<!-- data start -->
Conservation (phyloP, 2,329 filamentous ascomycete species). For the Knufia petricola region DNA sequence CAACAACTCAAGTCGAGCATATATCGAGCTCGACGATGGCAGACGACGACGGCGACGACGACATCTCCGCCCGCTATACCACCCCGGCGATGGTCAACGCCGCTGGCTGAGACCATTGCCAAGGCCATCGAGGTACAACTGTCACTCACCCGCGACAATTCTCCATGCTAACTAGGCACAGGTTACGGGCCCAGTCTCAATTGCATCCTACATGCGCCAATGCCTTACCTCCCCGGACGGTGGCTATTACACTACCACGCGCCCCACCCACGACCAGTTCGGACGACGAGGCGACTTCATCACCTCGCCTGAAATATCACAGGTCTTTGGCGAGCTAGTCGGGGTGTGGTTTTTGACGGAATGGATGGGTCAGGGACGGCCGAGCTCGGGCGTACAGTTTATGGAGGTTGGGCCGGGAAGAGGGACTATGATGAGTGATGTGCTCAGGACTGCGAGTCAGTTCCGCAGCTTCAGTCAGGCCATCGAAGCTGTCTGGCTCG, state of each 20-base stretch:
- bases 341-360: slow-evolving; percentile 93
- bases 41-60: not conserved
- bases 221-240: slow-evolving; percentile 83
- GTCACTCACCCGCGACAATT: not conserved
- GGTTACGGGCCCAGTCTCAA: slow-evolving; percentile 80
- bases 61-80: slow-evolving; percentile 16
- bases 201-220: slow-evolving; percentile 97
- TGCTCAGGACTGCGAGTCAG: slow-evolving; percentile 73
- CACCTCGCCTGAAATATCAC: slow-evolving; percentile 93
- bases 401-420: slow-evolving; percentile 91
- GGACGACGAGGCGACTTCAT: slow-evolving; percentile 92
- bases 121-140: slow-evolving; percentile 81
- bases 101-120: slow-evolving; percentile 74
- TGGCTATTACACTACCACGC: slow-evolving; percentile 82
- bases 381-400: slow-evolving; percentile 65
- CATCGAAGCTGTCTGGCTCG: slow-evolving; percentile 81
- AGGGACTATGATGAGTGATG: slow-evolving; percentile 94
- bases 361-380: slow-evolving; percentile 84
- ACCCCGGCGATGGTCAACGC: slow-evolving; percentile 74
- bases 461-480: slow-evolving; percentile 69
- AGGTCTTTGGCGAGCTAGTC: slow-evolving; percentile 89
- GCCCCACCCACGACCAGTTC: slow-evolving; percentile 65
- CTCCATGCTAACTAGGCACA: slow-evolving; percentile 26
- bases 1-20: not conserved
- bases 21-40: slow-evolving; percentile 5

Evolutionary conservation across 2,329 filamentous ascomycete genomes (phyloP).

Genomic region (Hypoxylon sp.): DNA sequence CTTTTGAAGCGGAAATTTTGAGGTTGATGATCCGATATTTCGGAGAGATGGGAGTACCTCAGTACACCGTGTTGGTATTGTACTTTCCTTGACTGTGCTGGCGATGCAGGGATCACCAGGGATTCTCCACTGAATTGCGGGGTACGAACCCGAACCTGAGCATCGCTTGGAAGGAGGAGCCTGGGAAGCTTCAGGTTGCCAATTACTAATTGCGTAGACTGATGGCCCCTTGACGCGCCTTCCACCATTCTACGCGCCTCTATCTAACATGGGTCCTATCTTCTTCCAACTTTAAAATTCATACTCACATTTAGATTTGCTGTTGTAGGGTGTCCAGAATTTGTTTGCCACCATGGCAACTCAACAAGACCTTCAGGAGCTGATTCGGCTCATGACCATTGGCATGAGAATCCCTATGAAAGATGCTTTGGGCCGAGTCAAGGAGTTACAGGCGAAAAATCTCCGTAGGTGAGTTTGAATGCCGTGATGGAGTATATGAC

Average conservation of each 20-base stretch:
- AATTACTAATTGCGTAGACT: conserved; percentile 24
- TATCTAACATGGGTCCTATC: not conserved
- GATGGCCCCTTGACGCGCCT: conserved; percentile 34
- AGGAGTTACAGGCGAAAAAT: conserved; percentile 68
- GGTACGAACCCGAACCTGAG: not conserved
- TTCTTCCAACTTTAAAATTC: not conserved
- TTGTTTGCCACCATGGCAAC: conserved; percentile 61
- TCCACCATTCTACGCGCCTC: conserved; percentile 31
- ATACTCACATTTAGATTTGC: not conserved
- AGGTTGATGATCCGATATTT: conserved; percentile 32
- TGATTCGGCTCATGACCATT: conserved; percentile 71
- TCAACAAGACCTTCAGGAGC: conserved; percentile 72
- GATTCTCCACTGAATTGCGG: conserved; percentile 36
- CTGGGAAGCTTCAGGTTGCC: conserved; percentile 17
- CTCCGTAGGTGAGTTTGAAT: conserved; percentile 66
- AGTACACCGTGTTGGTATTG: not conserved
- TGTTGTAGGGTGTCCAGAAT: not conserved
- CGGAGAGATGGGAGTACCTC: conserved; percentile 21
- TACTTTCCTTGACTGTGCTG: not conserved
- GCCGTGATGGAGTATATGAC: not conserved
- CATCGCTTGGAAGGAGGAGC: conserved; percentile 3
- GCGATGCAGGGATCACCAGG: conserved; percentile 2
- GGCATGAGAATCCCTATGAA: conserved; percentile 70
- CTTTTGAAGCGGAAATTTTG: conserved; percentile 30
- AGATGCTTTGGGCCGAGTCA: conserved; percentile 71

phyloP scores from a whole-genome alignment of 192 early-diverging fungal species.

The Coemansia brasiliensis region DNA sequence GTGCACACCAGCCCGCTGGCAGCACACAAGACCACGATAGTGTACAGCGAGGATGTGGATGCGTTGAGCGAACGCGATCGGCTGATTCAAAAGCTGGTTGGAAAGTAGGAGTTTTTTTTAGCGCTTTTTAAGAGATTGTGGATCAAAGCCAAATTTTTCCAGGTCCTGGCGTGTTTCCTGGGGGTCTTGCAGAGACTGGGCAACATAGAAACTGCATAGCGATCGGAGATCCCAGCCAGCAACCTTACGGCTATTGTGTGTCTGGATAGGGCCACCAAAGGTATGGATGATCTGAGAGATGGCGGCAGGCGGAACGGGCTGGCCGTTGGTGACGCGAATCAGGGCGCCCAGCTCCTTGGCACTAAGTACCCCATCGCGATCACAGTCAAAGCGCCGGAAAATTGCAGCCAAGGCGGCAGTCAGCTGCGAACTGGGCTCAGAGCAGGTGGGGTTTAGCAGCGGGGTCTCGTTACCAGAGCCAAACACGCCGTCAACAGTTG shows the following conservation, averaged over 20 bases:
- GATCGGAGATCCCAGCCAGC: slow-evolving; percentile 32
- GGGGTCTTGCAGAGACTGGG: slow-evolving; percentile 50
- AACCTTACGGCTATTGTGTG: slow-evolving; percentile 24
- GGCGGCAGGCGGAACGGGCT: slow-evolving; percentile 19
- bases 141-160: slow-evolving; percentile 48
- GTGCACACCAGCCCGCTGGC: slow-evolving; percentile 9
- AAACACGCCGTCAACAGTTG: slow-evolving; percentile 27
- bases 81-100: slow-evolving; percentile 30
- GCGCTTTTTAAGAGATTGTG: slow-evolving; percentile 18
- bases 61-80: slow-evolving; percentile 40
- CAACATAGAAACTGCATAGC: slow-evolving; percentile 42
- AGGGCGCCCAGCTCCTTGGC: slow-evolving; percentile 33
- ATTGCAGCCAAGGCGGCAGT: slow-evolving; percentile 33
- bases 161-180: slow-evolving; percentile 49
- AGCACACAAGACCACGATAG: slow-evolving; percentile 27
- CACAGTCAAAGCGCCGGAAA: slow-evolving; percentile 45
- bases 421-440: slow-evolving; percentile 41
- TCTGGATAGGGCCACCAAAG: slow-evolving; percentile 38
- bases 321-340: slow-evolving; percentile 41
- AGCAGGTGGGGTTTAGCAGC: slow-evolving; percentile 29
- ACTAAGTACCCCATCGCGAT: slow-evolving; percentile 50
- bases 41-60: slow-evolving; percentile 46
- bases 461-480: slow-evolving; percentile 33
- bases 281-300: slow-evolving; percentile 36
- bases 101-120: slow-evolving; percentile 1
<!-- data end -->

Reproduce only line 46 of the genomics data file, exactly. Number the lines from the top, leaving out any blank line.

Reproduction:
- TGTTGTAGGGTGTCCAGAAT: not conserved